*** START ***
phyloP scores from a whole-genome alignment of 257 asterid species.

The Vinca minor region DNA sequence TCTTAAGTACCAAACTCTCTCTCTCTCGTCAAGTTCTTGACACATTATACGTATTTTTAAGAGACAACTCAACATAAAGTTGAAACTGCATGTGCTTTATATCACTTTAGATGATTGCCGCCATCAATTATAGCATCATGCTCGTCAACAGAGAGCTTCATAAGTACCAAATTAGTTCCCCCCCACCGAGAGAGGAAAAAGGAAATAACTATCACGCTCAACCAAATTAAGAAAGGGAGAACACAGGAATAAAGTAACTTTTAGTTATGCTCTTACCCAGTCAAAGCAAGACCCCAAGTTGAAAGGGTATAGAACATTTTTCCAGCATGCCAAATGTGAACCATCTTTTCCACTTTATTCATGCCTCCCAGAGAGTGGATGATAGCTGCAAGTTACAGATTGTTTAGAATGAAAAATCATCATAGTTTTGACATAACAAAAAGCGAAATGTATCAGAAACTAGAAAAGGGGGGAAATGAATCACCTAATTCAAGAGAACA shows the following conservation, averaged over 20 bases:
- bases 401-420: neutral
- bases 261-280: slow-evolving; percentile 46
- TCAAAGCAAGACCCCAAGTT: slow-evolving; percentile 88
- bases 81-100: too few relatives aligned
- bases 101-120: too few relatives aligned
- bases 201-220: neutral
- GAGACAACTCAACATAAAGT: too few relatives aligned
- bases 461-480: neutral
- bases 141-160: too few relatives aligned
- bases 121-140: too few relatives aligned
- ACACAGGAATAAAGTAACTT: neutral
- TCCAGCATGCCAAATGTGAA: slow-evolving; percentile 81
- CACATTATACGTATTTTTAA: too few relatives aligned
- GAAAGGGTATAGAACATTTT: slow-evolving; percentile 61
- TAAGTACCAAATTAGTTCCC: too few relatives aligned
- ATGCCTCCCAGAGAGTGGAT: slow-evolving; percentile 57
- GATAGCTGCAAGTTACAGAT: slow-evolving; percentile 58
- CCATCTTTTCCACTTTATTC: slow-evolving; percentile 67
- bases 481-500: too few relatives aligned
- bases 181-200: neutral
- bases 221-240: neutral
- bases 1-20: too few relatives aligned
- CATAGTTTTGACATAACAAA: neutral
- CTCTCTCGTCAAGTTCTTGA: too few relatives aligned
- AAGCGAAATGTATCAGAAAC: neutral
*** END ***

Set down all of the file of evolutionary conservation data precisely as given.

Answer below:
phyloP scores from a whole-genome alignment of 257 asterid species.

The Vinca minor region DNA sequence TCTTAAGTACCAAACTCTCTCTCTCTCGTCAAGTTCTTGACACATTATACGTATTTTTAAGAGACAACTCAACATAAAGTTGAAACTGCATGTGCTTTATATCACTTTAGATGATTGCCGCCATCAATTATAGCATCATGCTCGTCAACAGAGAGCTTCATAAGTACCAAATTAGTTCCCCCCCACCGAGAGAGGAAAAAGGAAATAACTATCACGCTCAACCAAATTAAGAAAGGGAGAACACAGGAATAAAGTAACTTTTAGTTATGCTCTTACCCAGTCAAAGCAAGACCCCAAGTTGAAAGGGTATAGAACATTTTTCCAGCATGCCAAATGTGAACCATCTTTTCCACTTTATTCATGCCTCCCAGAGAGTGGATGATAGCTGCAAGTTACAGATTGTTTAGAATGAAAAATCATCATAGTTTTGACATAACAAAAAGCGAAATGTATCAGAAACTAGAAAAGGGGGGAAATGAATCACCTAATTCAAGAGAACA shows the following conservation, averaged over 20 bases:
- bases 401-420: neutral
- bases 261-280: slow-evolving; percentile 46
- TCAAAGCAAGACCCCAAGTT: slow-evolving; percentile 88
- bases 81-100: too few relatives aligned
- bases 101-120: too few relatives aligned
- bases 201-220: neutral
- GAGACAACTCAACATAAAGT: too few relatives aligned
- bases 461-480: neutral
- bases 141-160: too few relatives aligned
- bases 121-140: too few relatives aligned
- ACACAGGAATAAAGTAACTT: neutral
- TCCAGCATGCCAAATGTGAA: slow-evolving; percentile 81
- CACATTATACGTATTTTTAA: too few relatives aligned
- GAAAGGGTATAGAACATTTT: slow-evolving; percentile 61
- TAAGTACCAAATTAGTTCCC: too few relatives aligned
- ATGCCTCCCAGAGAGTGGAT: slow-evolving; percentile 57
- GATAGCTGCAAGTTACAGAT: slow-evolving; percentile 58
- CCATCTTTTCCACTTTATTC: slow-evolving; percentile 67
- bases 481-500: too few relatives aligned
- bases 181-200: neutral
- bases 221-240: neutral
- bases 1-20: too few relatives aligned
- CATAGTTTTGACATAACAAA: neutral
- CTCTCTCGTCAAGTTCTTGA: too few relatives aligned
- AAGCGAAATGTATCAGAAAC: neutral